MyCiti bus service to go greener

2015-10-27 06:00

Biofuel and electric buses are on the cards for the MyCiTi bus service in the near future.

The City of Cape Town announced this on the last day of the African Union of Public Transport workshop on best practice in Africa.

The importance of alternative fuel for public transport counted among the top discussion points during the final round of case study sessions at the workshop.

Brett Herron, mayoral committee member for transport, says: “While the MyCiti bus service has significantly improved the quality of life of our residents through access to affordable, decent and safe public transport, we now also have the responsibility to lower our carbon emissions and the impact of pollution on the urban environment. As such the City will issue a tender for the procurement of electric buses within the next few months.”

In addition, the City is undertaking a research project into biofuels to determine how alternative fuel can be used to improver efficiency and to run a cleaner bus service.

Experts in alternative fuel who attended the workshop cited that cities will represent 80% of energy use and carbon emissions by 2025. Currently, 97% of public transport across the world operates on diesel, contributing to pollution and climate change. Worldwide there are 1.3m deaths due to traffic accidents annually and a further 3.1m deaths from particle emissions – meaning one out of eight deaths is related to poor air quality.

“When we rolled out the first MyCiti bus routes in 2010, we could never have imagined that the service would be growing at such a pace. We are now transporting nearly 59 184 passengers every weekday.

“As we intend on growing our MyCiti footprint with the roll-out of more routes across the city, it is imperative that we investigate cleaner and alternative fuels for our buses. An added benefit of electric buses is the fact that they operate almost silently, which will also help to cut back on noise pollution,” Herron says.

Biofuel and electric buses are on the cards for the MyCiTi bus service in the near future.

The City of Cape Town announced this on the last day of the African Union of Public Transport workshop on best practice in Africa.

The importance of alternative fuel for public transport counted among the top discussion points during the final round of case study sessions at the workshop.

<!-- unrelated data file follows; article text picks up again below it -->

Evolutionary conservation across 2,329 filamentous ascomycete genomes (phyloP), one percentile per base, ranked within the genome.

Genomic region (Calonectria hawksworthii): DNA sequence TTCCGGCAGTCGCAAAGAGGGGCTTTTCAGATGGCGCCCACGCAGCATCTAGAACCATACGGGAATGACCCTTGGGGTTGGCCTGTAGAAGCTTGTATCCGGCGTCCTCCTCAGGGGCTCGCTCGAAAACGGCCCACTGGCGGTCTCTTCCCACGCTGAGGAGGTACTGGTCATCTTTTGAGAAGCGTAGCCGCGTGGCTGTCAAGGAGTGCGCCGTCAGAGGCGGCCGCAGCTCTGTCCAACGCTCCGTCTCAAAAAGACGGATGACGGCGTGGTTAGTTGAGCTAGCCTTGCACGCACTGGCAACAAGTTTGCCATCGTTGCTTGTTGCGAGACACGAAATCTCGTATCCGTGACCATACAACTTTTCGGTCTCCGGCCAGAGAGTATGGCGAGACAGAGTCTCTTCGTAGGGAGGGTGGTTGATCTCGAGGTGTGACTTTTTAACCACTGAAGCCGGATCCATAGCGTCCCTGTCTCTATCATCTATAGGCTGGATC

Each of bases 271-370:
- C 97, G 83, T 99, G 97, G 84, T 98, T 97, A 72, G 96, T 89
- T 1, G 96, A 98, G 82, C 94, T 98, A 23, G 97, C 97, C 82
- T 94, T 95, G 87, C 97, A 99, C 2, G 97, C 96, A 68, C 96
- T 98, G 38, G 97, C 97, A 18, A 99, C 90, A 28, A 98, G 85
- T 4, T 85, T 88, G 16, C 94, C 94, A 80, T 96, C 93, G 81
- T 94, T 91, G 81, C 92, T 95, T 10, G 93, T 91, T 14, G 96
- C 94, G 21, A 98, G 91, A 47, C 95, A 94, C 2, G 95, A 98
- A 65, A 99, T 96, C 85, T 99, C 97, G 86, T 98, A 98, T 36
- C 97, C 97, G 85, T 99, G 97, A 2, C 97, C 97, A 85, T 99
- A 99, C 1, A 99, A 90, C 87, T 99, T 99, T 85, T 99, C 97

Brett Herron, mayoral committee member for transport, says: “While the MyCiti bus service has significantly improved the quality of life of our residents through access to affordable, decent and safe public transport, we now also have the responsibility to lower our carbon emissions and the impact of pollution on the urban environment. As such the City will issue a tender for the procurement of electric buses.”

In addition, the City is undertaking a research project into biofuels to determine how alternative fuel can be used to improver efficiency and to run a cleaner bus service.

Experts in alternative fuel who attended the workshop cited that cities will represent 80% of energy use and carbon emissions by 2025. Currently, 97% of public transport across the world operates on diesel, contributing to pollution and climate change. Worldwide there are 1.3m deaths due to traffic accidents annually and a further 3.1m deaths from particle emissions – meaning one out of eight deaths is related to poor air quality.

“When we rolled out the first MyCiti bus routes in 2010, we could never have imagined that the service would be growing at such a pace. We are now transporting nearly 59 184 passengers every weekday.

“As we intend on growing our MyCiti footprint with the roll-out of more routes across the city, it is imperative that we investigate cleaner and alternative fuels for our buses. An added benefit of electric buses is the fact that they operate almost silently, which will also help to cut back on noise pollution,” Herron says.

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